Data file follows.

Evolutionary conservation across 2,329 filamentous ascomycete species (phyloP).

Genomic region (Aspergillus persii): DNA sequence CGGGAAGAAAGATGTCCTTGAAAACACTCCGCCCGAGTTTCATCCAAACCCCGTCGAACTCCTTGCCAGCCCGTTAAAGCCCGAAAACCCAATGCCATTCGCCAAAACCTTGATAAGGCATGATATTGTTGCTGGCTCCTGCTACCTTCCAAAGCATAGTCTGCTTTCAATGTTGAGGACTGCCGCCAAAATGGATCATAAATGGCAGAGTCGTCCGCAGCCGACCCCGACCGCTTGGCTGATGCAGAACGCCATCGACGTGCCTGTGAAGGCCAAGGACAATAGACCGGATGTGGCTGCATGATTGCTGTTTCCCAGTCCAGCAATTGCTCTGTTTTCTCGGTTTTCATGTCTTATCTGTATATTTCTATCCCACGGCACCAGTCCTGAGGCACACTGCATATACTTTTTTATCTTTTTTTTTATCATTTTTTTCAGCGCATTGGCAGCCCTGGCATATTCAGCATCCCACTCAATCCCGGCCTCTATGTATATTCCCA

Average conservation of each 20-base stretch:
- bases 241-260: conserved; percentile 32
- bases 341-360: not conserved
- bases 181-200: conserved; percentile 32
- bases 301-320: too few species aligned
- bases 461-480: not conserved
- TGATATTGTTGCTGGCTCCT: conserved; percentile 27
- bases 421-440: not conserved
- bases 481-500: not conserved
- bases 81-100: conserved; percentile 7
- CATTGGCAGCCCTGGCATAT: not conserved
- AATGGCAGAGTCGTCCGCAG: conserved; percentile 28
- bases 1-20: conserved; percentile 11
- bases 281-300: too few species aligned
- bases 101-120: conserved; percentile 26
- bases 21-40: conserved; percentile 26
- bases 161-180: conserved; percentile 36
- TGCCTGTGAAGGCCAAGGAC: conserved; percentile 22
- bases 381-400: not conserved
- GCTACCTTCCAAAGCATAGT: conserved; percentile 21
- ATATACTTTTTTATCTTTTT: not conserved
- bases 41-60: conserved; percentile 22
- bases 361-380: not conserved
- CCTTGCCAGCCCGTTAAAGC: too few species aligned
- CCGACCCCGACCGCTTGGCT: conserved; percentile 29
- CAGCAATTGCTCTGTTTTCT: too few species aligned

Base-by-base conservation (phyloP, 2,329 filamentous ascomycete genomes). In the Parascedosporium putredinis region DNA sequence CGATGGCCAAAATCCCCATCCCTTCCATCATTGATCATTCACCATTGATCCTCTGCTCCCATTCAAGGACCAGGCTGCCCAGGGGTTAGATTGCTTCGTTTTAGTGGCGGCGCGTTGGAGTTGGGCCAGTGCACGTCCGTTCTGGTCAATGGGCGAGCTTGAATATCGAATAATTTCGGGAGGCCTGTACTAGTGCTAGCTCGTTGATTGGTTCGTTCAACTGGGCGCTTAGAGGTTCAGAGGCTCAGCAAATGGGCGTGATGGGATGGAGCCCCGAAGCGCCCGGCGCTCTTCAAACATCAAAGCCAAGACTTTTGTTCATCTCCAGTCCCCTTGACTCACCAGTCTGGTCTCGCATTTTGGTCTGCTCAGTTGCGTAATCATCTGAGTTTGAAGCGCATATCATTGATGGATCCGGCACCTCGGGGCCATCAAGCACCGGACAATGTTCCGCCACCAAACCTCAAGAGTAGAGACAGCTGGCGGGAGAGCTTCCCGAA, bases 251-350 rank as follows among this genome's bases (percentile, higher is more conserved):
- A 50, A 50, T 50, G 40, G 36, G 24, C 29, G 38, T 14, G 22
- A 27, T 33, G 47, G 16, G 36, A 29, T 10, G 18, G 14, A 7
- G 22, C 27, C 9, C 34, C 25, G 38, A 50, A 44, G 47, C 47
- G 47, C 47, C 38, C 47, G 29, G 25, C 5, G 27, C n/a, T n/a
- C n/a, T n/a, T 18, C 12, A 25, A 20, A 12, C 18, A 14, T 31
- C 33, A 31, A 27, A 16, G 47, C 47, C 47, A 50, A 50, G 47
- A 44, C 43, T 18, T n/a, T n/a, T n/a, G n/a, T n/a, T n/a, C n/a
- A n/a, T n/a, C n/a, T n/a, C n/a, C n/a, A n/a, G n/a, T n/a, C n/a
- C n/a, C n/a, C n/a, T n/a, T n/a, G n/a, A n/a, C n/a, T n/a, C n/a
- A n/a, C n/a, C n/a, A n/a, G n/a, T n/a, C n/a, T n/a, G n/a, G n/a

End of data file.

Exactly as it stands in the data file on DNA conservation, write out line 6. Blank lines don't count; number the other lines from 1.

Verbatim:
- bases 181-200: conserved; percentile 32